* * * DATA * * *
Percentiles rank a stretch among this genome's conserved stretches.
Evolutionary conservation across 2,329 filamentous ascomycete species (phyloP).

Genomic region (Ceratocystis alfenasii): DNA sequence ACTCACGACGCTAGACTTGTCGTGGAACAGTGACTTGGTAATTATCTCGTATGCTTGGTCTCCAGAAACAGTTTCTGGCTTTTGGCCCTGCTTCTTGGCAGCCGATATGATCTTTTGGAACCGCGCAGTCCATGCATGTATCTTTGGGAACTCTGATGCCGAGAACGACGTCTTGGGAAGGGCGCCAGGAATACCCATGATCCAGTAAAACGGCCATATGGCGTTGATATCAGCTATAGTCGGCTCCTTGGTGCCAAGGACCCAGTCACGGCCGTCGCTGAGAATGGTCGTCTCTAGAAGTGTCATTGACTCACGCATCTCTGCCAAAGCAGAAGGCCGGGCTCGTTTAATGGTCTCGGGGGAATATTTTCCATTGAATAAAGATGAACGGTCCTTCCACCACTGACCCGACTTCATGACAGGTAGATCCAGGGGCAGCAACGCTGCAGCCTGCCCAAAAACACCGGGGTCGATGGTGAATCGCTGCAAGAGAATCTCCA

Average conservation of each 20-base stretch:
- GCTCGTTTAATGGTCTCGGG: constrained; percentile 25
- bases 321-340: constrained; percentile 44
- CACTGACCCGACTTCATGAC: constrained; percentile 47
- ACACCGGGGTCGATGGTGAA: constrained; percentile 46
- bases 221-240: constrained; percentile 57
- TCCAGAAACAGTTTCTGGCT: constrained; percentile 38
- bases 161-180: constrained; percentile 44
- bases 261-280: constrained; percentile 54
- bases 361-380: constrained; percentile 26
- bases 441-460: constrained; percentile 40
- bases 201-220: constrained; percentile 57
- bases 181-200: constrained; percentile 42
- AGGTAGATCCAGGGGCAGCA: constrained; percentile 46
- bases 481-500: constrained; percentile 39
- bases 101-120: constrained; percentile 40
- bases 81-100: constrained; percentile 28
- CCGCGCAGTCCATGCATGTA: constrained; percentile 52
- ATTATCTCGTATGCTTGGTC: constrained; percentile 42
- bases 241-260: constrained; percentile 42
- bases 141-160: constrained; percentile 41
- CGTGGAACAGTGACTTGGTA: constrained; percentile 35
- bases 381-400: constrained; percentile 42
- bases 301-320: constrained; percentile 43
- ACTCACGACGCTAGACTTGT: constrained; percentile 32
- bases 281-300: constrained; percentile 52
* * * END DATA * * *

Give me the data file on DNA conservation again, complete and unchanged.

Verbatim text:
Percentiles rank a stretch among this genome's conserved stretches.
Evolutionary conservation across 2,329 filamentous ascomycete species (phyloP).

Genomic region (Ceratocystis alfenasii): DNA sequence ACTCACGACGCTAGACTTGTCGTGGAACAGTGACTTGGTAATTATCTCGTATGCTTGGTCTCCAGAAACAGTTTCTGGCTTTTGGCCCTGCTTCTTGGCAGCCGATATGATCTTTTGGAACCGCGCAGTCCATGCATGTATCTTTGGGAACTCTGATGCCGAGAACGACGTCTTGGGAAGGGCGCCAGGAATACCCATGATCCAGTAAAACGGCCATATGGCGTTGATATCAGCTATAGTCGGCTCCTTGGTGCCAAGGACCCAGTCACGGCCGTCGCTGAGAATGGTCGTCTCTAGAAGTGTCATTGACTCACGCATCTCTGCCAAAGCAGAAGGCCGGGCTCGTTTAATGGTCTCGGGGGAATATTTTCCATTGAATAAAGATGAACGGTCCTTCCACCACTGACCCGACTTCATGACAGGTAGATCCAGGGGCAGCAACGCTGCAGCCTGCCCAAAAACACCGGGGTCGATGGTGAATCGCTGCAAGAGAATCTCCA

Average conservation of each 20-base stretch:
- GCTCGTTTAATGGTCTCGGG: constrained; percentile 25
- bases 321-340: constrained; percentile 44
- CACTGACCCGACTTCATGAC: constrained; percentile 47
- ACACCGGGGTCGATGGTGAA: constrained; percentile 46
- bases 221-240: constrained; percentile 57
- TCCAGAAACAGTTTCTGGCT: constrained; percentile 38
- bases 161-180: constrained; percentile 44
- bases 261-280: constrained; percentile 54
- bases 361-380: constrained; percentile 26
- bases 441-460: constrained; percentile 40
- bases 201-220: constrained; percentile 57
- bases 181-200: constrained; percentile 42
- AGGTAGATCCAGGGGCAGCA: constrained; percentile 46
- bases 481-500: constrained; percentile 39
- bases 101-120: constrained; percentile 40
- bases 81-100: constrained; percentile 28
- CCGCGCAGTCCATGCATGTA: constrained; percentile 52
- ATTATCTCGTATGCTTGGTC: constrained; percentile 42
- bases 241-260: constrained; percentile 42
- bases 141-160: constrained; percentile 41
- CGTGGAACAGTGACTTGGTA: constrained; percentile 35
- bases 381-400: constrained; percentile 42
- bases 301-320: constrained; percentile 43
- ACTCACGACGCTAGACTTGT: constrained; percentile 32
- bases 281-300: constrained; percentile 52